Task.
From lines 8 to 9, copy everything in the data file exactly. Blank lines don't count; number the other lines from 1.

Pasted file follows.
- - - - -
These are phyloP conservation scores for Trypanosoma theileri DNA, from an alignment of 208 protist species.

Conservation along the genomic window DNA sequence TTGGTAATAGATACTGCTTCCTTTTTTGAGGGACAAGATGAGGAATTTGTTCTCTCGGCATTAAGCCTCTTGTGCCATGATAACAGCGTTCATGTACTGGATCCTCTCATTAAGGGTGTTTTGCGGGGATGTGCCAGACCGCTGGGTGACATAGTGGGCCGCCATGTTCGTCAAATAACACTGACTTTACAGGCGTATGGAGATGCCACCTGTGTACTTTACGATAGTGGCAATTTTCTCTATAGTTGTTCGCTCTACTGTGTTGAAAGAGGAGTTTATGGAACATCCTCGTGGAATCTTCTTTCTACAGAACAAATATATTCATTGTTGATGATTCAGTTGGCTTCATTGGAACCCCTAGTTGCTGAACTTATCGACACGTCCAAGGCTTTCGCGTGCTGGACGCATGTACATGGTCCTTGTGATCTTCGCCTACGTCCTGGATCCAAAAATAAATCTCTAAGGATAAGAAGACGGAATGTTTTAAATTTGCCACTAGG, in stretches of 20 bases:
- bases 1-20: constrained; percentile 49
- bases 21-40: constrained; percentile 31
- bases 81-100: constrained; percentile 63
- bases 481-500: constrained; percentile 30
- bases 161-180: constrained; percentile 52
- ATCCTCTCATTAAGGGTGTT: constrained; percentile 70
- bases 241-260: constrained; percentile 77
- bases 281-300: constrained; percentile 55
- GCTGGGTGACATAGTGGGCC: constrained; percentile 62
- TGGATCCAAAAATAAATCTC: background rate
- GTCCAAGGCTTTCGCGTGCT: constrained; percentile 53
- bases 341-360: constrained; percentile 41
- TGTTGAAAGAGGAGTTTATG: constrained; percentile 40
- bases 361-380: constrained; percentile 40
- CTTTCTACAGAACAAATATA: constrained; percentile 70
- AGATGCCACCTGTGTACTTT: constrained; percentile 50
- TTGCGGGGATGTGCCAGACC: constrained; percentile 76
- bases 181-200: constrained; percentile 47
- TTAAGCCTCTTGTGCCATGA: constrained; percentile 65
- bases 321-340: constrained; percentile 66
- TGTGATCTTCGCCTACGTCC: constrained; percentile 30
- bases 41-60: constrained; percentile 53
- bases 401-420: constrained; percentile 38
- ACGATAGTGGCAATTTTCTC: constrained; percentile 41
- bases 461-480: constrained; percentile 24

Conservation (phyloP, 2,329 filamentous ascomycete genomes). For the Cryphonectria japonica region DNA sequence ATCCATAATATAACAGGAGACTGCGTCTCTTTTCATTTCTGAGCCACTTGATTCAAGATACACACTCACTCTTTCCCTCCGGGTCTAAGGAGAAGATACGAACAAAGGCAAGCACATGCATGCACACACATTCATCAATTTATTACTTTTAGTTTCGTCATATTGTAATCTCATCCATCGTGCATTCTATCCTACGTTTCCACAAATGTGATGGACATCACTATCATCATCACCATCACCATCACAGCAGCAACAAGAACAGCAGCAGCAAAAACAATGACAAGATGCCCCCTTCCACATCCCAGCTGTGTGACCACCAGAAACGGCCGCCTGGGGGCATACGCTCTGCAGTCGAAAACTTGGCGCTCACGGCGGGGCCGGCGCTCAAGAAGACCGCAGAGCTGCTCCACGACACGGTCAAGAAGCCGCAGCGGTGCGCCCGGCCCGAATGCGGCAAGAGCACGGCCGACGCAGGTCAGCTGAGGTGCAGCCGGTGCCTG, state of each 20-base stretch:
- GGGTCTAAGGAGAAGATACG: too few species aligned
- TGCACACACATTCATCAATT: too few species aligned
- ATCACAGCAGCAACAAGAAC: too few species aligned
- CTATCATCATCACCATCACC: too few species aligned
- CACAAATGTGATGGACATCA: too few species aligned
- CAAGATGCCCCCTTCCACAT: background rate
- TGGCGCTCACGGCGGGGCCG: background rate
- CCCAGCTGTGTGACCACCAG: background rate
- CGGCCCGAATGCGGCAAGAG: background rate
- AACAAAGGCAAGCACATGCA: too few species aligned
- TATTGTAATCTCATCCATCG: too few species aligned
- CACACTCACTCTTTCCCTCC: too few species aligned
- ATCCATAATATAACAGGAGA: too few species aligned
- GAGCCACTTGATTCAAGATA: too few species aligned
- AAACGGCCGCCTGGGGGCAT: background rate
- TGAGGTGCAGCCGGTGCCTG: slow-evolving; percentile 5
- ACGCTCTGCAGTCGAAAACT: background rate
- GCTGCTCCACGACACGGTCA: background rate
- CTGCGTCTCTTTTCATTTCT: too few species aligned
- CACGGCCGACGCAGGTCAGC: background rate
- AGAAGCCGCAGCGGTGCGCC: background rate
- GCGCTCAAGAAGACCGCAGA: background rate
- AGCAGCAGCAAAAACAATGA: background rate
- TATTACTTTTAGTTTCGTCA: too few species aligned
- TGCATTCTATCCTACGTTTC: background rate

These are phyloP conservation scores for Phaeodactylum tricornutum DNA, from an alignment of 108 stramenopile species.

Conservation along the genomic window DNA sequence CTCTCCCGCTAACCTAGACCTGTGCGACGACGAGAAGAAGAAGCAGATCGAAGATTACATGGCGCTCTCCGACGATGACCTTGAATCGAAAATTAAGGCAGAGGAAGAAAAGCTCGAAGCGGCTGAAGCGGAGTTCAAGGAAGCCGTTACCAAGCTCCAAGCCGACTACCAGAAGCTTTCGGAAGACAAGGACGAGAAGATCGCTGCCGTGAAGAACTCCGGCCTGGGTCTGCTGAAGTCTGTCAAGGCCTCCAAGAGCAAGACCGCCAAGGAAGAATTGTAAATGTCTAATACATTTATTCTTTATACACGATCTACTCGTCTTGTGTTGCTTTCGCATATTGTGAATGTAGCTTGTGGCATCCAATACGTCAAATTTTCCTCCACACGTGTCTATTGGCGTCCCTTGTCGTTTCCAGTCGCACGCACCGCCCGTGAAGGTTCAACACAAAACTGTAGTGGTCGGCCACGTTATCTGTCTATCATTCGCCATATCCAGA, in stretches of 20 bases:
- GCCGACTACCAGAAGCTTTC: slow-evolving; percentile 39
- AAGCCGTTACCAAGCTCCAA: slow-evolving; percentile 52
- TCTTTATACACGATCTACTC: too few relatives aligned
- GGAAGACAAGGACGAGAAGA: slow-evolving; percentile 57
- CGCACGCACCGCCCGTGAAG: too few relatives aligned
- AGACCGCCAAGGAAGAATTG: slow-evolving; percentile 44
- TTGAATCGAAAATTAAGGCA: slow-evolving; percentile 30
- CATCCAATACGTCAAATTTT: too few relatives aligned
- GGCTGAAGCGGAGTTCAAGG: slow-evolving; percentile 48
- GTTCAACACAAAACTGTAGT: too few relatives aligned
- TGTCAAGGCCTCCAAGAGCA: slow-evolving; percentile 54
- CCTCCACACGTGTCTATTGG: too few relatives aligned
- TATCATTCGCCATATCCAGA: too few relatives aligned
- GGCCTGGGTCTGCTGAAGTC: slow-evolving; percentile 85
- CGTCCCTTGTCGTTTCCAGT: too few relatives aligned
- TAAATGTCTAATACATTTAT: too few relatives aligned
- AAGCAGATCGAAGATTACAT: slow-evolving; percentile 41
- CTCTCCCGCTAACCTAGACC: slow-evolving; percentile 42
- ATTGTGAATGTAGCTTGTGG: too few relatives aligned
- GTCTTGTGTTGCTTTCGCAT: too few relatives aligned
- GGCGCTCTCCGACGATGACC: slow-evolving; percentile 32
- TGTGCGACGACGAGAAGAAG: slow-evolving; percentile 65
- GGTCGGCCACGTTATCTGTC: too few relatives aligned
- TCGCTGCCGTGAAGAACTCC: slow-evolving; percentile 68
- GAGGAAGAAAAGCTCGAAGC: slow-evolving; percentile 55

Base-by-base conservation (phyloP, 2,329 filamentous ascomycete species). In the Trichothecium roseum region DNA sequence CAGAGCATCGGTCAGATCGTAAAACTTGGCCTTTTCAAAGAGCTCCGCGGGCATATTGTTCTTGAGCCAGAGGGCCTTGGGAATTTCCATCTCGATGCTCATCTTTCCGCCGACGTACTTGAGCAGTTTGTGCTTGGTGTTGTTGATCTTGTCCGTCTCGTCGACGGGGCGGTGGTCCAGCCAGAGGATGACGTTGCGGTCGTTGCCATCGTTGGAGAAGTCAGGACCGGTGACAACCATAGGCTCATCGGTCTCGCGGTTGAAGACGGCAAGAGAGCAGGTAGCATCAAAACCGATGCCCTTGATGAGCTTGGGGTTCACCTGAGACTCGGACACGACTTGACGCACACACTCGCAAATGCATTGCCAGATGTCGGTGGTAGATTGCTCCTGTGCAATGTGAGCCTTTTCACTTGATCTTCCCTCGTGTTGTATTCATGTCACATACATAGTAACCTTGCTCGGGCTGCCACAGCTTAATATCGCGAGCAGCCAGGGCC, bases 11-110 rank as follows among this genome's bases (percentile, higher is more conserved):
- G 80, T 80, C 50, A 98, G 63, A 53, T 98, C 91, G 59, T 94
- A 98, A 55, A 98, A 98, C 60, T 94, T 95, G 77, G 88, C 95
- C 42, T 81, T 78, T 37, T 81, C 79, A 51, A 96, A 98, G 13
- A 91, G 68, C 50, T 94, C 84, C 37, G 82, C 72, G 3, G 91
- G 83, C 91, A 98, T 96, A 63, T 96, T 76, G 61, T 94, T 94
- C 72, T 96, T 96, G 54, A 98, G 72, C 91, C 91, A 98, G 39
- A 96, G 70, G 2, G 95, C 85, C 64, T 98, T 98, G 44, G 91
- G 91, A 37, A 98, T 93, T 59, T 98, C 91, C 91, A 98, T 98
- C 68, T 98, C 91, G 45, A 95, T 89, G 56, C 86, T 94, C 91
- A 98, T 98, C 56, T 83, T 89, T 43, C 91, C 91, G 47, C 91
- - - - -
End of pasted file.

- ATCCTCTCATTAAGGGTGTT: constrained; percentile 70
- bases 241-260: constrained; percentile 77